On 26 June 2000, US President Bill Clinton and UK Prime Minister Tony Blair presided over a carefully choreographed piece of scientific theatre. Through a video link connecting Washington DC and London, they announced to the world that scientists had completed a rough first draft of the human genome sequence.
It was quite a production. Amid accompanying music and applause from scientists, diplomats and members of Clinton’s cabinet, the president entered the White House East Room. He was flanked by the two leaders of competing teams on the sequencing effort: Francis Collins, then-director of the US National Human Genome Research Institute, and Craig Venter, founder of Celera Genomics, a company formed to commercialize genome data.
It was not a day for understatements, as the reporter covering the event for Nature wrote. One participant, Mike Dexter, then-director of the Wellcome Trust, described its significance as surpassing that of the invention of the wheel. Clinton himself said: “Today’s announcement represents more than just an epoch-making triumph of science and reason ... With this profound new knowledge, humankind is on the verge of gaining immense, new power to heal.”
Exactly 20 years on from that event, the ground-breaking significance of determining the human genome sequence is clear: it sparked a revolution in human biology and medicine, and genome sequencing is now routine.
No winners or losers
Less has been said about how the start of biology’s new era marked the culmination of one of the last great contests of twentieth-century science. It is hard to imagine today’s politicians and their advisers declaring a truce between duelling scientists — or reminding scientists that cooperation has as much value as competition. Clinton was keen to stress that there would be no winners or losers from the sequencing race. “From this moment forward, the robust and healthy competition that has led us to this day ... will be coupled with enhanced public–private cooperation,” he said, after which all three men — Clinton, Collins and Venter — shook hands.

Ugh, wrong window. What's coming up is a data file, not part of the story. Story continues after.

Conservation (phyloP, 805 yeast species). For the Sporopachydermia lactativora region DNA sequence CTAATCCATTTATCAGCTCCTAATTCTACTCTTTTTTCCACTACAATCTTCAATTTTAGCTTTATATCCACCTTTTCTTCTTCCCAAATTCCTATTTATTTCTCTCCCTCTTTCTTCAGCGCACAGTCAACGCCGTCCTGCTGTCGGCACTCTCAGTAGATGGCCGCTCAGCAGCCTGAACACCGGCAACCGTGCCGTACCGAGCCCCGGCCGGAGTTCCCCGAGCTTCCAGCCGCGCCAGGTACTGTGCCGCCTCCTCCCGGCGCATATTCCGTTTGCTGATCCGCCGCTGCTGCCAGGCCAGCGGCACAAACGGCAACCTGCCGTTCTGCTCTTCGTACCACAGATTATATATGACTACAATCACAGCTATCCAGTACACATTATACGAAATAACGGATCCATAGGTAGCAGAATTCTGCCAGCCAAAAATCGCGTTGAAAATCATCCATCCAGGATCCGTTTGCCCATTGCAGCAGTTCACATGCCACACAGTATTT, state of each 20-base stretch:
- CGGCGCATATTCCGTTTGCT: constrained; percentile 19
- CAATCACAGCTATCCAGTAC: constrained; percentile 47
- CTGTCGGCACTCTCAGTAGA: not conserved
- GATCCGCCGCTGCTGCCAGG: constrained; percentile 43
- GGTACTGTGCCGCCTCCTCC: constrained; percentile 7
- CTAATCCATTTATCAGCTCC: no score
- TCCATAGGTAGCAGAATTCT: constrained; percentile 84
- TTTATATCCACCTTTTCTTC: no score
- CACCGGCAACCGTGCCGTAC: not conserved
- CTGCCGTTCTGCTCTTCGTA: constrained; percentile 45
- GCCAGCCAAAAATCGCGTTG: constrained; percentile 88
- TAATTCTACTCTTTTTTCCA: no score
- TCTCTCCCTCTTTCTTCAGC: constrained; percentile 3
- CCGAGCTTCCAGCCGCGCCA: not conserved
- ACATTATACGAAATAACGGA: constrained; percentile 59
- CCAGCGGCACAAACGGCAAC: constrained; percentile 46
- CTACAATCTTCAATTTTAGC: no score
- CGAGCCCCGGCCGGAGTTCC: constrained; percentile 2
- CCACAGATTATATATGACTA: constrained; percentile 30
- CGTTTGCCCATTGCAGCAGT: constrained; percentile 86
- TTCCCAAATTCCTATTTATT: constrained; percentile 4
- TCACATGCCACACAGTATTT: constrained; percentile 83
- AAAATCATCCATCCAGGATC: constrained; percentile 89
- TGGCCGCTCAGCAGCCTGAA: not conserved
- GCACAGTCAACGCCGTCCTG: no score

The roots of the two teams’ rivalry can be traced back to the early 1990s, when Venter resigned from his post as a researcher at the US National Institutes of Health (NIH) in Bethesda, Maryland, to work full time on establishing genome-sequence-data businesses. Earlier, in 1990, researchers and public funding agencies in the United States had launched the Human Genome Project (HGP), an international consortium committed not only to genome sequencing, but also to ensuring that its data would be free for researchers to access.
At a meeting in Bermuda in February 1996, the HGP’s partners agreed to release sequence data every 24 hours and to deposit these data in public databases. Venter declined to be a part of this arrangement and the two groups found themselves in open dispute. Venter argued that the HGP was spending scarce public funds — some US$3 billion — on a cumbersome approach to sequencing requiring “armies of scientists” with little scope for innovation. Meanwhile, members of the HGP questioned the ethics of Venter’s business model.
Attempts were made to broker peace and foster cooperation, but they ended in failure and acrimony. As late as March 2000, when talks between the two sides broke down, Venter told reporters that the HGP’s decision to release the text of a letter it had sent to Celera outlining what it saw as sticking points was “a low-life thing to do”. One leading member of the HGP, John Sulston, then-director of the Sanger Centre (now the Wellcome Sanger Institute) in Hinxton, UK, said Celera’s taking of public data and selling it along with their own amounted to a “con-job”.
The extent of the vitriol on a flagship US science project did not go down well with the White House, and Neal Lane, Clinton’s chief science adviser, who is now at Rice University in Houston, Texas, says that the president pressed for the dispute to be resolved. But, all the while, both sides — including the more than 1,000 researchers involved in the public effort — were continuing with their sequencing work. With a completed sequence in sight, the two groups eventually agreed that they would cross the finishing line together — and Celera would publish its sequence in the scientific literature. In his White House statement, Clinton repaid the gesture by declaring support for biotechnology companies and for the patenting of genetic discoveries.
The eventual agreement was brokered principally by Ari Patrinos at the US Department of Energy — where the idea to sequence the genome had originated in the 1980s — and Eric Lander at the Whitehead Institute at the Massachusetts Institute of Technology in Cambridge, which hosted one of the HGP sequencing centres. Patrinos invited Venter and Collins to meet at his house over pizza. “It was just the three of us; it was amazing how quickly the ice melted,” Patrinos later said.
Looking back at the 40-minute announcement, the fact that world leaders played a part in efforts to tie the race to sequence the human genome is striking. It also serves as an unhappy reminder that, although biology has continued to progress, standards of statesmanship have fallen to previously unimaginable depths.
It is hard to imagine Donald Trump or Boris Johnson having such a role today.
Nature 582, 460 (2020)